September 10, 2011
John Lindberg’s Tripolar
[A] Live at Roulette, NYC
Jazzwerkstatt JW 114
By Ken Waxman
Linchpin of the String Trio of New York (STNY) for more than 30 years, bassist John Lindberg has always been involved in parallel ensembles that tackle more strenuous improvisations. Tripolar – coincidentally a trio – is one of the best, as this CD demonstrates. This shouldn’t surprise. Besides the bassist, whose playing partners have ranged from mainstream drummer Ed Thigpen to experimental trumpeter Wadada Leo Smith, Tripolar includes multi-reedist Don Davis, a long-time Microscopic Septet member and Kevin Norton, whose vibes and percussion have backed stylists as distinct as Anthony Braxton and Joëlle Léadre.
The contrast between Tripolar and STNY are most obvious on the saxophonist’s “One for Ayler”, which predictably is a showcase for Davis’ passionate alto and soprano saxophones. Yet the piece is imaginative not imitative. While he does quote “Ghosts” Davis’ embellishments include note-bending but not glossolalia, adding original freylach twists to the familiar melody and interpolating tango-like phrasing at the end. Norton’s military-style clattering intensifies the Ayler homage, while Lindberg’s buzzing col legno accompaniment includes post-Ayler breakneck, upward string forays.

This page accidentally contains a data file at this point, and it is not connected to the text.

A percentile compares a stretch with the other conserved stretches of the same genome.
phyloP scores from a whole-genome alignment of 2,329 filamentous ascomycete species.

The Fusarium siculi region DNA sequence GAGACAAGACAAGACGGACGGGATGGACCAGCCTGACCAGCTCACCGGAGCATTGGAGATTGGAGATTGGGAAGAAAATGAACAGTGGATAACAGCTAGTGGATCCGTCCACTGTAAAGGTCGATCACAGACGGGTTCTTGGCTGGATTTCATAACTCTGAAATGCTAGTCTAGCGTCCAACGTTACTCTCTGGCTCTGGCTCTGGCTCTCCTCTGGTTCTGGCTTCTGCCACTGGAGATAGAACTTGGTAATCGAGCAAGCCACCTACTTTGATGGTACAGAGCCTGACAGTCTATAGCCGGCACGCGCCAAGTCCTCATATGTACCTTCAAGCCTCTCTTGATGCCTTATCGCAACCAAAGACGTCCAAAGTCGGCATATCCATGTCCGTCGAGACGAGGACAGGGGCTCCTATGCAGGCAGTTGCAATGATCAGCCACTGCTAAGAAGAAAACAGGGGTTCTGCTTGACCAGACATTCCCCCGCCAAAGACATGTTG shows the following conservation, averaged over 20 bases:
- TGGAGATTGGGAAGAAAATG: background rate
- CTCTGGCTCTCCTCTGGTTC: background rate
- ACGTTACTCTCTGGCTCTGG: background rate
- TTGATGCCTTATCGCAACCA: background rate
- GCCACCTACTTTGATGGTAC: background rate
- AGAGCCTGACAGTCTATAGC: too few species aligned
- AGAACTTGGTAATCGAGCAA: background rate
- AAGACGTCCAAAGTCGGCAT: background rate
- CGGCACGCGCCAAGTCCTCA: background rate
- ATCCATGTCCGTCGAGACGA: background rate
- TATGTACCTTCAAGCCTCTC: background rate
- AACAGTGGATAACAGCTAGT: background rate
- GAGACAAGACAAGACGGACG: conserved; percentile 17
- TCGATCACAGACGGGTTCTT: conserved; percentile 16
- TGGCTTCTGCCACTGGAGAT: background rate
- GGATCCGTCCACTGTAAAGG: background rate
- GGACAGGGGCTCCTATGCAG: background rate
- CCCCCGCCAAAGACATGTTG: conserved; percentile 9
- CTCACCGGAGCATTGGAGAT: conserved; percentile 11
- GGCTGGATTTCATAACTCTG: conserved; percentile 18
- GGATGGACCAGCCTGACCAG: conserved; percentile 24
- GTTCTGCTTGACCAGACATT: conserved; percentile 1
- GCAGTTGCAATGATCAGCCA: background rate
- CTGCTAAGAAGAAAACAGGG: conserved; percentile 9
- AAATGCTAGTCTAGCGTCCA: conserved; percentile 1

Energetic modernism isn’t all encompassing however. On “Skip” the spectacular string slapping Lindberg exhibits is close to what Pops Foster would have played in Classic Jazz settings, even though it’s heard in tandem with Norton’s ringing vibes interludes plus pinched soprano sax trilling. Moreover the percussionist’s “MC5” includes enough intense multiphonics from bass clarinet and splintering and scrubbing from the bassist to be an appropriate remembrance of the 1970s Detroit rock band. As Lindberg pops his strings so they sound like electric fuzz tones, Norton’ mallet-driven staccatissimo vibe echoes resemble electric piano lines. Some of [A] Live at Roulette, NYC is much less frenetic of course. A piece such as the concluding “Ways”, with its grounded bass lines and moderato vibraphone quivers is languid enough to be imbued with a campfire song-styled lilt.
All of this defines Tripolar’s appeal. Not only does this trio allow the bassist to play and write more rhythmically challenging material; but it does so in a range of exciting configurations while maintaining its individuality.
Tracks: Skip; One for Ayler; Send Off; Area 6; MC5; Ways
Personnel: Don Davis: bass clarinet, soprano and alto saxophones; John Lindberg: bass; Kevin Norton: drums, vibraphone
—For New York City Jazz Record September 2011